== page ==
Mike Wallace, WR, Miami Dolphins

The former Steeler looks to be developing a connection with quarterback Ryan Tannehill, as Wallace has brought in at least five catches and 76 yards the past two weeks. But this week’s matchup against the Patriots will likely bring Wallace back to his middling ways.

Bill Belichick and the Pats have long been known as a game-plan oriented team, and usually aim to take away the opposing offense’s top option. They've had tremendous success doing that this season, as cornerback Aqib Talib has been a shut-down corner all year long, strapping up opposing number one options like Jimmy Graham, Vincent Jackson, and Julio Jones. Returning this week from injury, Talib will look to do the same against Wallace. The stats back up Talib’s play as well, as New England is third in the NFL in defensive passing NEP/pass when adjusting for schedule. Now the Patriots run defense, formerly their strength, is the team’s weakness, ranking 22nd in defensive rushing efficiency. The Dolphins will likely avoid throwing at Wallace and try to attack the Patriot’s weakness on defense with the run game and Lamar Miller.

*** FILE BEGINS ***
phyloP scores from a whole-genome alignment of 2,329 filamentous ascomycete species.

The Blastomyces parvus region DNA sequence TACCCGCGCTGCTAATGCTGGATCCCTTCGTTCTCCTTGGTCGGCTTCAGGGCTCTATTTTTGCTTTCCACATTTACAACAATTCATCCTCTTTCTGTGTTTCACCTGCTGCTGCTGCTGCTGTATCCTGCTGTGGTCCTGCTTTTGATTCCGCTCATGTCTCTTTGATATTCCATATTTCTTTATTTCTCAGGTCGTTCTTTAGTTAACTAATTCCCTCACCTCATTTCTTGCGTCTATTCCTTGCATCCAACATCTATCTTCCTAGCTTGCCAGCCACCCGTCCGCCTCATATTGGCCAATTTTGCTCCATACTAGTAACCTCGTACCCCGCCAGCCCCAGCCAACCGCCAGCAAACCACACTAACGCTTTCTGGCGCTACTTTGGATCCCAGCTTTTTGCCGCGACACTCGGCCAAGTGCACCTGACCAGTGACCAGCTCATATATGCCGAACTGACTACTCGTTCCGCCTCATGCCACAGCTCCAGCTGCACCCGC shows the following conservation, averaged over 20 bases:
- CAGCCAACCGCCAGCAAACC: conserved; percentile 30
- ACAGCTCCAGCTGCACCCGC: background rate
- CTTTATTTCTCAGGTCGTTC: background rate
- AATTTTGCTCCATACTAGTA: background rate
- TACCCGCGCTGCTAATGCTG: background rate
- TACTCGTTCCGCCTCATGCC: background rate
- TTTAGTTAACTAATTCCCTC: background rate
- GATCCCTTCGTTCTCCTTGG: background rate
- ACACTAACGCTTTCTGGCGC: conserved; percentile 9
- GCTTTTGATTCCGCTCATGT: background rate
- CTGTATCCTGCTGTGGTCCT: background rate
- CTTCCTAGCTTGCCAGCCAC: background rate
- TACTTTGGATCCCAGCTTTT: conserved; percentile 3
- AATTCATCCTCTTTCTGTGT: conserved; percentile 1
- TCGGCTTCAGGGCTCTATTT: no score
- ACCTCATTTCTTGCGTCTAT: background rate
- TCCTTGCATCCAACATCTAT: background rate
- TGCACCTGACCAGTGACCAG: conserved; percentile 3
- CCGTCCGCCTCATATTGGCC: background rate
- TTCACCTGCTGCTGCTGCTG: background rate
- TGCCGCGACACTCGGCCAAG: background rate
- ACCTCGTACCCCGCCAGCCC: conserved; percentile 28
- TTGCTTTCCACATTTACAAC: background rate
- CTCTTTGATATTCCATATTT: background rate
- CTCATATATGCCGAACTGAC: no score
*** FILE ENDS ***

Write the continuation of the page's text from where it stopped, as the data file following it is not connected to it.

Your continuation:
Jimmy Graham, TE, New Orleans Saints

Before you boo me off the stage and throw food at me, hear me out. If Graham, who still has more points than any tight end or wide receiver despite not catching a pass since Week 5, plays this week, then you’re starting him. You don’t have a better option, but prepare to adjust your expectations.

If he does suit up, he could very well play in only a limited number of snaps due to his foot injury. Not to mention his opponent, Buffalo, isn't too shabby when it comes to defending tight ends. While the Bills rank 31st against wide receivers in terms of fantasy points allowed; only the Chiefs give up fewer points to opposing tight ends, at 4.9 points per game. The Bills are also 11th in total pass defense in terms of NEP when adjusting for schedule, showing how stout the entire defense can be as a unit. The combined factors of Graham’s injury and the Bill’s stinginess against tight ends could cause Jimbo to have a mid-TE1 game instead of his usual 20-plus points.